18 May 2009

Chas Storer wins right to challenge site restrictions

A Potters Bar waste recycling company, hit with tough restrictions on opening hours and lorry movements by planners, has won the right to a full reconsideration of its case in a hearing at London's High Court on Friday (May 15).

Chas Storer Ltd has, since at least 1978, operated a waste collection and processing business on land off Coopers Lane, Northaw. The company's activities have for many years included the collection and baling of paper and the bulking of green waste.

Increases in vehicle movements and hours of operation between 1996 and 2006 did not constitute or form part of a material change of use and thus did not amount to development

 
Judge Stephen Morris QC

However, Hertfordshire county council issued an enforcement notice against the company in November 2006 claiming there had been an “intensification” in the use of the 0.6 hectare site which, planners said, was by then operating as a “mixed waste transfer station”.

The council said that use had “a different nature and character from the original use” and the notice not only placed restrictions on the type of waste Chas Storer could process, but also sought to impose limits on operating hours and lorry movements.

Inquiry

The site, which holds cabins, sheds and bunkers, is less than 100 yards away from a residential development and local people gave evidence at a six-day public inquiry before a Government planning inspector in January last year.

Although the inspector made amendments to the enforcement notice, he largely upheld it and rejected the company's plea that there had been “no material change of use” for which planning permission was required in the 10 years before the notice was issued.

Crucially for Chas Storer, the inspector also upheld the limits imposed on types of waste that could be processed on the site, along with restrictions on operating hours and vehicle movements, although in somewhat less restrictive form than the original notice.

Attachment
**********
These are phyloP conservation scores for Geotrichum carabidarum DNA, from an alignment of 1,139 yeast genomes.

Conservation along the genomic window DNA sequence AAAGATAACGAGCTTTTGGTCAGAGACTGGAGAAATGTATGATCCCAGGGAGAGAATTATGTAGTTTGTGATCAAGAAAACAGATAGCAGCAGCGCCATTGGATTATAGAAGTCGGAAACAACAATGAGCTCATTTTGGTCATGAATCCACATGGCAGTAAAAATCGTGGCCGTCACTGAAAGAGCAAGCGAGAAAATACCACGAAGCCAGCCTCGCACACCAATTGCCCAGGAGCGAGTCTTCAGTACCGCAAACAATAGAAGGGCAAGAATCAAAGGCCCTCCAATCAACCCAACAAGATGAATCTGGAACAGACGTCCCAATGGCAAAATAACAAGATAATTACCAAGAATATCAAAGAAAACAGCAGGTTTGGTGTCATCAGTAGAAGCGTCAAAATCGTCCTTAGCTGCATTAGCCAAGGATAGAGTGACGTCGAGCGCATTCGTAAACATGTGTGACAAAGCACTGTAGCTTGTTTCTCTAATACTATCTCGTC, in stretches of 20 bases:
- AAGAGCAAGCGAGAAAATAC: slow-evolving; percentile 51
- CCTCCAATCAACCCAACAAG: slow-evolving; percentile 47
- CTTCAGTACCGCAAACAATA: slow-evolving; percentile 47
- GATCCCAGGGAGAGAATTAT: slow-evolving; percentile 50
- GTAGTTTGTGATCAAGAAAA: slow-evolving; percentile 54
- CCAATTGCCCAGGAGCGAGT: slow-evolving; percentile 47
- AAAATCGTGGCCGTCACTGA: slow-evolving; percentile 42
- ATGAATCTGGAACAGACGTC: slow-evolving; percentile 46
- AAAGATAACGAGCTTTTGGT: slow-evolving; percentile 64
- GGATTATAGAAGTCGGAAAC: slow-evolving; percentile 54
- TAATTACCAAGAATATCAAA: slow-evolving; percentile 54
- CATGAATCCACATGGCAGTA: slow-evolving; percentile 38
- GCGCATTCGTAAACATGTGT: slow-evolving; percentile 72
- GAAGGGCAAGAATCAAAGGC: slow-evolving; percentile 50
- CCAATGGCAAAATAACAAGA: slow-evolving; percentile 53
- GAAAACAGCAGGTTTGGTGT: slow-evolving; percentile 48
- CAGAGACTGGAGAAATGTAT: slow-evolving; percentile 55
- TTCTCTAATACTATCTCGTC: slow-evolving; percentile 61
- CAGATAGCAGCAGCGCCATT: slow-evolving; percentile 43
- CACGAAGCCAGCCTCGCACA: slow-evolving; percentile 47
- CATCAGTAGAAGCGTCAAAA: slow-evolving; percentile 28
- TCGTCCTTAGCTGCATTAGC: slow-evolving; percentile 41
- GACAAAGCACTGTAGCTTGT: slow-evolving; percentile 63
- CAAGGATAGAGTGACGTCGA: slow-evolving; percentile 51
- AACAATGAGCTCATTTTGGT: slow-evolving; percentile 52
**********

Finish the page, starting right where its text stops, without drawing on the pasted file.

High Court

Chas Storer took the case to the High Court where top judge, Stephen Morris QC, on Friday (May 15) upheld the company's challenge to the inspector's decision on operating times and vehicle movements.

The judge said that at no point in his decision did the inspector say that longer opening hours or increased lorry movements amounted to a “material change of use”. He specifically stated that the only material change of use was the “addition of co-mingled waste”.

On the basis of the inspector's finding, the judge said, “increases in vehicle movements and hours of operation between 1996 and 2006 did not constitute or form part of a material change of use and thus did not amount to development”.

The inspector's decision was overturned and the case was sent back to the Secretary of State for Communities and Local Government, Hazel Blears, for reconsideration.


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